The importance of parents’ comfort in communicating about sexual issues was confirmed in this study. However, it was interesting to note that only the girls’ perception of their parents’ comfort (and not parents’ self-reported comfort) was associated with parent-child communication. Although most parents reported being comfortable in communicating about sexual issues, they were not more likely to communicate with their daughters about sex than those who were not. One explanation could be socially desirable responding; parents may be over-stating their comfort level because they do not want to appear as if they are intimidated by their own children. However, another explanation may be that the child’s perception of the parent’s comfort is in fact more important than whether the parent him/herself feels comfortable. This interpretation can also be applied to the finding that none of the parents’ self-reported attitudes were associated with the occurrence of communication about sexual issues, but the girls’ perception of parents’ attitudes was. It may be that in contexts where open and direct communication between parents and children is less common (as in parent-child communication about sexual issues), adolescents rely more on their perceptions of their parents’ attitudes than on what their parents communicate to them directly.
Few studies have quantitatively measured the association between the child’s perception of their parents’ attitudes and the likelihood of them communicating with their parents about sex. Although several interventions, including the RISE study, address parents’ attitudes towards adolescent sexual and reproductive health, it may be that children’s perceptions of their parents’ attitudes is equally important with regards to communicating about sexual issues. Indeed, the data in this study suggest that this is the case; adolescent girls who perceive their parents as holding negative attitudes towards education about contraceptives, were less likely to communicate with them about sexual issues. The objection to and/or fear of modern contraceptives is a commonly observed narrative in the SSA region  where topics such as condoms and contraception are often omitted from discussions in preference to topics such as puberty, abstinence and HIV [15, 20, 22, 27, 38, 48, 59, 60]. This is often attributed to cultural beliefs and practices, but in many cases may be the result of lack of knowledge about contraception amongst parents [20, 58]. Considering that accurate information on contraception is essential to promoting safe sexual behaviour, parent-child communication interventions may benefit from challenging parents’ negative attitudes towards contraception and encourage parents to display more open attitudes when communicating with their adolescents about sex.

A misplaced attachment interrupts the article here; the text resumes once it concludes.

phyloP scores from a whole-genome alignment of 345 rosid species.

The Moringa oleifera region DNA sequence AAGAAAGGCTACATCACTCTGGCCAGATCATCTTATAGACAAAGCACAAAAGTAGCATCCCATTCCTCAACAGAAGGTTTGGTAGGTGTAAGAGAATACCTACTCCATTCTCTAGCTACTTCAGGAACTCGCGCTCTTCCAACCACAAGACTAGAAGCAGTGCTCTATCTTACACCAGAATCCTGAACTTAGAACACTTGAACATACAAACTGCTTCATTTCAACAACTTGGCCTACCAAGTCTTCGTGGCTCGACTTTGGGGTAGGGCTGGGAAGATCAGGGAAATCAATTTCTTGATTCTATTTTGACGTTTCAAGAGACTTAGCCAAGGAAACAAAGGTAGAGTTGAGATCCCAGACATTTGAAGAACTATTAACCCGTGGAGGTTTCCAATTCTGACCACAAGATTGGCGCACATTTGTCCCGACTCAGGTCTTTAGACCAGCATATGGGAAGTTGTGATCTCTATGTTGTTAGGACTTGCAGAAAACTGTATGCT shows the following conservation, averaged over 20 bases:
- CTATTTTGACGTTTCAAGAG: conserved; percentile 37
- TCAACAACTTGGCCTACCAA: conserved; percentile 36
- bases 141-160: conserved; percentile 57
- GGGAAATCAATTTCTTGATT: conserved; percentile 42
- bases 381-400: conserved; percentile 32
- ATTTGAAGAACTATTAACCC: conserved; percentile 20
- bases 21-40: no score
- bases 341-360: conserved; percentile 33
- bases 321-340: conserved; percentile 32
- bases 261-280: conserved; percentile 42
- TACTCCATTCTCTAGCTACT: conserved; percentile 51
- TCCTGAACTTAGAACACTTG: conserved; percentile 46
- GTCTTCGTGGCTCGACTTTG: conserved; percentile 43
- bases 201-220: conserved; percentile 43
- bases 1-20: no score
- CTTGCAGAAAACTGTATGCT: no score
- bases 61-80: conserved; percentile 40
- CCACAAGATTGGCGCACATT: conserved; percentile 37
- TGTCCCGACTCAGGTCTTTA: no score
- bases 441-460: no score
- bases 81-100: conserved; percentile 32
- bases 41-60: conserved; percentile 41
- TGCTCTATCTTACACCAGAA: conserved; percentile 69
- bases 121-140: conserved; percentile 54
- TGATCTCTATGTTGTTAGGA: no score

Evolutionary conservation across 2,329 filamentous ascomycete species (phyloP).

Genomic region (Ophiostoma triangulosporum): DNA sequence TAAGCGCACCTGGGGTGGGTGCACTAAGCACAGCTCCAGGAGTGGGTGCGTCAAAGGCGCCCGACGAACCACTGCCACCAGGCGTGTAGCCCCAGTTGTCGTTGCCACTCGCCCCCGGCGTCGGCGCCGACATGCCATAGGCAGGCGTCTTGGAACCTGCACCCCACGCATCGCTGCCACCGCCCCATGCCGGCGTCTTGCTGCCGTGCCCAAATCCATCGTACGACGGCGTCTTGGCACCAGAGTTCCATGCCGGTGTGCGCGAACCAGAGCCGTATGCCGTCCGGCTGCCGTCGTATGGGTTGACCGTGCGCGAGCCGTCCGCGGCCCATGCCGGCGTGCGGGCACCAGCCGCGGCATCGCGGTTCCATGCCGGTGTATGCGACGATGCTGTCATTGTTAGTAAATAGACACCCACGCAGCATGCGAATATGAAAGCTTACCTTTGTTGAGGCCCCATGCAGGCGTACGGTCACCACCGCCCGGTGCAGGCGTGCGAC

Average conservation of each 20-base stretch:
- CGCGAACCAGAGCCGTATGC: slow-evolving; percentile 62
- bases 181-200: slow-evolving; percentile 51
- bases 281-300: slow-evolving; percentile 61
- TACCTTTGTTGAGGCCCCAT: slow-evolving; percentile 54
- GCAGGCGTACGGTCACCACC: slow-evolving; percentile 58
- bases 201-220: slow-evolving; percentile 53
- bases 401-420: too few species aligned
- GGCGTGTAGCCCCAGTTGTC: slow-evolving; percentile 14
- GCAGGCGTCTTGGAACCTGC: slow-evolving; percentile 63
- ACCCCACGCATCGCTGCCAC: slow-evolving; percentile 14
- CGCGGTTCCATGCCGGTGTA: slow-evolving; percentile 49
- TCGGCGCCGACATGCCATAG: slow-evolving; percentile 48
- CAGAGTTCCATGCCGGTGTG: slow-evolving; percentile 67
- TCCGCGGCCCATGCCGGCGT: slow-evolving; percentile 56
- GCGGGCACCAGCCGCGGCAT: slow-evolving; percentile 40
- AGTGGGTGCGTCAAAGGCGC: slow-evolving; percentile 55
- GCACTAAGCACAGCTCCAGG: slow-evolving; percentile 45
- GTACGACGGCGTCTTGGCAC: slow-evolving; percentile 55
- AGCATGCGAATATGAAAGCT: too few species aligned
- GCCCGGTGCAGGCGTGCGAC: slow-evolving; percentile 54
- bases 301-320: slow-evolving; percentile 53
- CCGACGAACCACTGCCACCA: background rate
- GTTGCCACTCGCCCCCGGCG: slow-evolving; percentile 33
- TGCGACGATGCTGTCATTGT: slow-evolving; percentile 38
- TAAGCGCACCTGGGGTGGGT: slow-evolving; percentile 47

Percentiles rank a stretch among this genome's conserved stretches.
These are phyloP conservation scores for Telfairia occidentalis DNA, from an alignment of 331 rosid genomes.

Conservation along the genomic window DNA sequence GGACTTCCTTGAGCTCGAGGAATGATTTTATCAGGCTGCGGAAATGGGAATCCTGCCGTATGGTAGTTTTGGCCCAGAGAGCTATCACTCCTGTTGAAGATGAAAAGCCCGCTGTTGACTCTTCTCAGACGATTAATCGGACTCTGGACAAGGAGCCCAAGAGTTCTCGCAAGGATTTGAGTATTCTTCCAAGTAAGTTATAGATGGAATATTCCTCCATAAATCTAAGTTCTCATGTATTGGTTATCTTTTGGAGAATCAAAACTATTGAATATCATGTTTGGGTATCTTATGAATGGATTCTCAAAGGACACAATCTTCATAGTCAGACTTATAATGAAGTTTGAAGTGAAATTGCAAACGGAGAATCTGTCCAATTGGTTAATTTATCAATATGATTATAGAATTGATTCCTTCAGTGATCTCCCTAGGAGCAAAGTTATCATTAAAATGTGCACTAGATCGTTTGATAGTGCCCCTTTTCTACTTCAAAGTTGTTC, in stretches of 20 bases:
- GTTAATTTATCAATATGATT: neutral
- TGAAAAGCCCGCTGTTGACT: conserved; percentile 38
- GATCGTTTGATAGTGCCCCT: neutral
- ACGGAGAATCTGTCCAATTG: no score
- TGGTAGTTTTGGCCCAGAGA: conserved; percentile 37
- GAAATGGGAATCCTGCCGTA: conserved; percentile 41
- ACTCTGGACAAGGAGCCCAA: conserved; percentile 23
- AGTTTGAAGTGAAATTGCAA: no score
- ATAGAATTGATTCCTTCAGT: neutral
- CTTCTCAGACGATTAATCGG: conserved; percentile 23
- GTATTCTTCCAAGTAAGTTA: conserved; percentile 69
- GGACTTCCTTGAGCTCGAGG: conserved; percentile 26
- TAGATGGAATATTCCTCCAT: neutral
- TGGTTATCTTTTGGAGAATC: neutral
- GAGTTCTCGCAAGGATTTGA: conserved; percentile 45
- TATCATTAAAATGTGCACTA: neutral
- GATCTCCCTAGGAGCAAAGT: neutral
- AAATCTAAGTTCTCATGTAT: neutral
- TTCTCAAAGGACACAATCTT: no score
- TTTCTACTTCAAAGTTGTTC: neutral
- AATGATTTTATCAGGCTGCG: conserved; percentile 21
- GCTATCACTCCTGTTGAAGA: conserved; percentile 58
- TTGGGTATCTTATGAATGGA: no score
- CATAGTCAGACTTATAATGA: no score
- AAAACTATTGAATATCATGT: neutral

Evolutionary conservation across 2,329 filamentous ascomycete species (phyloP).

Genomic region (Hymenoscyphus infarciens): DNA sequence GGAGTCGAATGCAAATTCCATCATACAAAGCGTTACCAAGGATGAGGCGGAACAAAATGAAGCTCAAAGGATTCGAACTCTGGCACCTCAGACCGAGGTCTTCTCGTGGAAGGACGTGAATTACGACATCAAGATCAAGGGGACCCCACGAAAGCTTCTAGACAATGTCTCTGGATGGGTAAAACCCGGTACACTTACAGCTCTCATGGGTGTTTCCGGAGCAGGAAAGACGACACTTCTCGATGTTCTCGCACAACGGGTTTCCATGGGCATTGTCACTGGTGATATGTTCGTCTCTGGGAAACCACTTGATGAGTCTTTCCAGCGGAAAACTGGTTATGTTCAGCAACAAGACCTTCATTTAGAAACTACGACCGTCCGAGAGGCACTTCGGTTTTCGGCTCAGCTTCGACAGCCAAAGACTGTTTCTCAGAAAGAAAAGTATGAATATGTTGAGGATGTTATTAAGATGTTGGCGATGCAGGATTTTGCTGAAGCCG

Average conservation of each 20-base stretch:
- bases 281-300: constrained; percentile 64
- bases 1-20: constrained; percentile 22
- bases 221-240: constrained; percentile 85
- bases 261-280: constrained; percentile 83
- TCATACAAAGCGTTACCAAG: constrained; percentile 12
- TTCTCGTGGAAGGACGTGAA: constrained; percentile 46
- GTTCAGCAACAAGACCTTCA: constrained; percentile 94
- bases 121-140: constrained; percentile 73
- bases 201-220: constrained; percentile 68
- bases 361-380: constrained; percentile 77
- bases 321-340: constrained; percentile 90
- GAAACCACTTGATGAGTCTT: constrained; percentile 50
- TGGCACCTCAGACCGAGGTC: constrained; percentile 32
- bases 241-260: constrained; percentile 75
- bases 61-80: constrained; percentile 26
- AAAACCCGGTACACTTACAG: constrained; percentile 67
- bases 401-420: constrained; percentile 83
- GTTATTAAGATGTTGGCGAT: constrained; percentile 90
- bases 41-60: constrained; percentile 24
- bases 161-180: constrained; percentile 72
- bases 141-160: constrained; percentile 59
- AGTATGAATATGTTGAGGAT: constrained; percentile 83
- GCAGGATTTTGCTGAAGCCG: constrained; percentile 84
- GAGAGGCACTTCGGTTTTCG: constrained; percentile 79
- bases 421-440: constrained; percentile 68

The finding that out-of-school girls were more likely to communicate with their parents contradicts previous studies from surrounding countries. For example in a study in Tanzania, girls in school reported more HIV communication with parents than those out of school . However a number of studies in Kenya, Tanzania and Nigeria also suggest that misconceptions amongst parents prevent them from talking to their children about sex whilst they are in school ([20,21,22]). These studies found that parents tend to believe that girls who are in school do not have sex and thus do not need information about it . Parents were also more likely to speak to their children about sex when they are older, reach puberty/menses and/or when parents suspect they have romantic relationships and exhibit signs of engaging in sexual behaviour [35, 37, 54]. However, as suggested by the formative studies conducted for the RISE project , it is also possible that out of school girls in rural Zambia perceive themselves as adults who are ready for marriage and therefore are less hesitant to speak to their parents about sexual issues. This aligns with the results of the post-hoc analysis which suggested that out-of-school girls, were more likely to be older and more likely to have engaged in sex than those in school.
A number of studies in countries in SSA suggest that parents with higher educational level are more likely to communicate with their children about sexual issues [27, 60, 61]. The results from this sample concur with this; parents with a high level of educational attainment (diploma or university) were less likely to communicate with their children about sex than those with secondary-school level education. This is an interesting finding and may suggest that parents who are highly educated have higher ambitions for their children and are even more motivated to ensure that their daughters are not sexually active and remain in school. In a cultural setting where communicating about sex is thought to encourage sexual activity, is possible that highly educated parents with higher ambitions for their children, are even more hesitant to communicate with their children about sexual issues than those with lower levels of education.